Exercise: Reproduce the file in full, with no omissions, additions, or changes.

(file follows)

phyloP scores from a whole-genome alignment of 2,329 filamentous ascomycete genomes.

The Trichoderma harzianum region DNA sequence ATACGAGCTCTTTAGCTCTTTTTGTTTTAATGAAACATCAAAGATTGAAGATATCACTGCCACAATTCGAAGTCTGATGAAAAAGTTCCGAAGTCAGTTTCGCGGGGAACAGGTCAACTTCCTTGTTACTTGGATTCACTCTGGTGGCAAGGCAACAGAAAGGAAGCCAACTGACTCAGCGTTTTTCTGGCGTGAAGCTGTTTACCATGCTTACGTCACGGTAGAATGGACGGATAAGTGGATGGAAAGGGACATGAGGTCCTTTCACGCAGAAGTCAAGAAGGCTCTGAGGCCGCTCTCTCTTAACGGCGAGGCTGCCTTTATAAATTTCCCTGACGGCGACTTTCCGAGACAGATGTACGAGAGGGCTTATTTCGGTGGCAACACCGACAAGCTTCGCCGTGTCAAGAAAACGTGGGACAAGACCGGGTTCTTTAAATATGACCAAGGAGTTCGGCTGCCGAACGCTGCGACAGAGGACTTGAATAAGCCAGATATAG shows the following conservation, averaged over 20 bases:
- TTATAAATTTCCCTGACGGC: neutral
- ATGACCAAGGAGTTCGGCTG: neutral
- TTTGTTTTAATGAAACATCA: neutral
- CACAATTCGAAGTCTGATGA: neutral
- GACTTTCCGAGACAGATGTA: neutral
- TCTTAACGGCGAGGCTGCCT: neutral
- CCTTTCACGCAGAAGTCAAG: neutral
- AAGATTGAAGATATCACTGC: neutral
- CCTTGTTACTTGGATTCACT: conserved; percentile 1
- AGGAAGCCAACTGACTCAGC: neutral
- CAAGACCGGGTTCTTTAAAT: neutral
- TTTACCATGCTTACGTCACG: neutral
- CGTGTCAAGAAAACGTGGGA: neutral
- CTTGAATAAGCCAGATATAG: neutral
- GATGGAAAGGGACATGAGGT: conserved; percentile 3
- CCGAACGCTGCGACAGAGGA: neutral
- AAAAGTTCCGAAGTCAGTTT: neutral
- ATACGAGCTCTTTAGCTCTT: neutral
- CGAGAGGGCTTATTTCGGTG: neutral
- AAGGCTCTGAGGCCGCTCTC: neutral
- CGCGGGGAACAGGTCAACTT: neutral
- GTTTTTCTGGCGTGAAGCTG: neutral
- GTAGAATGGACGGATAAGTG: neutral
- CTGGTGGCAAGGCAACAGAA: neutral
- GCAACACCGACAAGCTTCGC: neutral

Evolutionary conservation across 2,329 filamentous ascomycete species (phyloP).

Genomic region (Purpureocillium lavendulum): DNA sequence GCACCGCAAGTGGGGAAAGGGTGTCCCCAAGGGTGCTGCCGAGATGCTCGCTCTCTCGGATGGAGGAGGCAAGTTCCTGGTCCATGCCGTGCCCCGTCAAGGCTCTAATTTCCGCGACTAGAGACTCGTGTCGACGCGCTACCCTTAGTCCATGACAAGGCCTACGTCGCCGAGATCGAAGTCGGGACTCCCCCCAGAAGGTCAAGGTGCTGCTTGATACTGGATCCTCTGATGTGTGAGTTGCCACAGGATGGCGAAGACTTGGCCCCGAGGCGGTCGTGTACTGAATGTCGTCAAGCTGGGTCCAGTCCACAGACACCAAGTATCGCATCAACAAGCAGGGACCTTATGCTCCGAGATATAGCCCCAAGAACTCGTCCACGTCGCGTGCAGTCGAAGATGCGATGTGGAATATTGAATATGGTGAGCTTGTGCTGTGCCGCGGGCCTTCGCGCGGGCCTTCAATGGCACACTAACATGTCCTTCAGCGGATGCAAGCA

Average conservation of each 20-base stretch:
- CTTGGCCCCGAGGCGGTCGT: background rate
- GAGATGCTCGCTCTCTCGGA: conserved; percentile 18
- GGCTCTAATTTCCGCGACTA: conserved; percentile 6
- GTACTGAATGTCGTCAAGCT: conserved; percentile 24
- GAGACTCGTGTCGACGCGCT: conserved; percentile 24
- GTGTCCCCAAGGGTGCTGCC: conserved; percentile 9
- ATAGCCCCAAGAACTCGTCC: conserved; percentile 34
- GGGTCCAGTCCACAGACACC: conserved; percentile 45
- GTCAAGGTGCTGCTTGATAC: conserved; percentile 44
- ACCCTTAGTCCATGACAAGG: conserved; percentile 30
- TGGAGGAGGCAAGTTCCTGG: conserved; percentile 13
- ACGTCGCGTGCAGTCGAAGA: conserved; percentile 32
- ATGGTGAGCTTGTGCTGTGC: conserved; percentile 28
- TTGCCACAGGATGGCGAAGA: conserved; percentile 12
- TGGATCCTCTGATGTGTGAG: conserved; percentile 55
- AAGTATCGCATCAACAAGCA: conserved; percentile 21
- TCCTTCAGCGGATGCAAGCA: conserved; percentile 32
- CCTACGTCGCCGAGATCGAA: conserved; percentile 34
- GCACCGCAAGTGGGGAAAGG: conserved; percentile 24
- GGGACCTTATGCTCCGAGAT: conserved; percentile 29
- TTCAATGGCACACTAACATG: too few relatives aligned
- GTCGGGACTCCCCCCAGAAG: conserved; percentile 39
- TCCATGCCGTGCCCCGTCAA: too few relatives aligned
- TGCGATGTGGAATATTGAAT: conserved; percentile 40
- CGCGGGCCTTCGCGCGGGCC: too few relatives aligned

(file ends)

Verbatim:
phyloP scores from a whole-genome alignment of 2,329 filamentous ascomycete genomes.

The Trichoderma harzianum region DNA sequence ATACGAGCTCTTTAGCTCTTTTTGTTTTAATGAAACATCAAAGATTGAAGATATCACTGCCACAATTCGAAGTCTGATGAAAAAGTTCCGAAGTCAGTTTCGCGGGGAACAGGTCAACTTCCTTGTTACTTGGATTCACTCTGGTGGCAAGGCAACAGAAAGGAAGCCAACTGACTCAGCGTTTTTCTGGCGTGAAGCTGTTTACCATGCTTACGTCACGGTAGAATGGACGGATAAGTGGATGGAAAGGGACATGAGGTCCTTTCACGCAGAAGTCAAGAAGGCTCTGAGGCCGCTCTCTCTTAACGGCGAGGCTGCCTTTATAAATTTCCCTGACGGCGACTTTCCGAGACAGATGTACGAGAGGGCTTATTTCGGTGGCAACACCGACAAGCTTCGCCGTGTCAAGAAAACGTGGGACAAGACCGGGTTCTTTAAATATGACCAAGGAGTTCGGCTGCCGAACGCTGCGACAGAGGACTTGAATAAGCCAGATATAG shows the following conservation, averaged over 20 bases:
- TTATAAATTTCCCTGACGGC: neutral
- ATGACCAAGGAGTTCGGCTG: neutral
- TTTGTTTTAATGAAACATCA: neutral
- CACAATTCGAAGTCTGATGA: neutral
- GACTTTCCGAGACAGATGTA: neutral
- TCTTAACGGCGAGGCTGCCT: neutral
- CCTTTCACGCAGAAGTCAAG: neutral
- AAGATTGAAGATATCACTGC: neutral
- CCTTGTTACTTGGATTCACT: conserved; percentile 1
- AGGAAGCCAACTGACTCAGC: neutral
- CAAGACCGGGTTCTTTAAAT: neutral
- TTTACCATGCTTACGTCACG: neutral
- CGTGTCAAGAAAACGTGGGA: neutral
- CTTGAATAAGCCAGATATAG: neutral
- GATGGAAAGGGACATGAGGT: conserved; percentile 3
- CCGAACGCTGCGACAGAGGA: neutral
- AAAAGTTCCGAAGTCAGTTT: neutral
- ATACGAGCTCTTTAGCTCTT: neutral
- CGAGAGGGCTTATTTCGGTG: neutral
- AAGGCTCTGAGGCCGCTCTC: neutral
- CGCGGGGAACAGGTCAACTT: neutral
- GTTTTTCTGGCGTGAAGCTG: neutral
- GTAGAATGGACGGATAAGTG: neutral
- CTGGTGGCAAGGCAACAGAA: neutral
- GCAACACCGACAAGCTTCGC: neutral

Evolutionary conservation across 2,329 filamentous ascomycete species (phyloP).

Genomic region (Purpureocillium lavendulum): DNA sequence GCACCGCAAGTGGGGAAAGGGTGTCCCCAAGGGTGCTGCCGAGATGCTCGCTCTCTCGGATGGAGGAGGCAAGTTCCTGGTCCATGCCGTGCCCCGTCAAGGCTCTAATTTCCGCGACTAGAGACTCGTGTCGACGCGCTACCCTTAGTCCATGACAAGGCCTACGTCGCCGAGATCGAAGTCGGGACTCCCCCCAGAAGGTCAAGGTGCTGCTTGATACTGGATCCTCTGATGTGTGAGTTGCCACAGGATGGCGAAGACTTGGCCCCGAGGCGGTCGTGTACTGAATGTCGTCAAGCTGGGTCCAGTCCACAGACACCAAGTATCGCATCAACAAGCAGGGACCTTATGCTCCGAGATATAGCCCCAAGAACTCGTCCACGTCGCGTGCAGTCGAAGATGCGATGTGGAATATTGAATATGGTGAGCTTGTGCTGTGCCGCGGGCCTTCGCGCGGGCCTTCAATGGCACACTAACATGTCCTTCAGCGGATGCAAGCA

Average conservation of each 20-base stretch:
- CTTGGCCCCGAGGCGGTCGT: background rate
- GAGATGCTCGCTCTCTCGGA: conserved; percentile 18
- GGCTCTAATTTCCGCGACTA: conserved; percentile 6
- GTACTGAATGTCGTCAAGCT: conserved; percentile 24
- GAGACTCGTGTCGACGCGCT: conserved; percentile 24
- GTGTCCCCAAGGGTGCTGCC: conserved; percentile 9
- ATAGCCCCAAGAACTCGTCC: conserved; percentile 34
- GGGTCCAGTCCACAGACACC: conserved; percentile 45
- GTCAAGGTGCTGCTTGATAC: conserved; percentile 44
- ACCCTTAGTCCATGACAAGG: conserved; percentile 30
- TGGAGGAGGCAAGTTCCTGG: conserved; percentile 13
- ACGTCGCGTGCAGTCGAAGA: conserved; percentile 32
- ATGGTGAGCTTGTGCTGTGC: conserved; percentile 28
- TTGCCACAGGATGGCGAAGA: conserved; percentile 12
- TGGATCCTCTGATGTGTGAG: conserved; percentile 55
- AAGTATCGCATCAACAAGCA: conserved; percentile 21
- TCCTTCAGCGGATGCAAGCA: conserved; percentile 32
- CCTACGTCGCCGAGATCGAA: conserved; percentile 34
- GCACCGCAAGTGGGGAAAGG: conserved; percentile 24
- GGGACCTTATGCTCCGAGAT: conserved; percentile 29
- TTCAATGGCACACTAACATG: too few relatives aligned
- GTCGGGACTCCCCCCAGAAG: conserved; percentile 39
- TCCATGCCGTGCCCCGTCAA: too few relatives aligned
- TGCGATGTGGAATATTGAAT: conserved; percentile 40
- CGCGGGCCTTCGCGCGGGCC: too few relatives aligned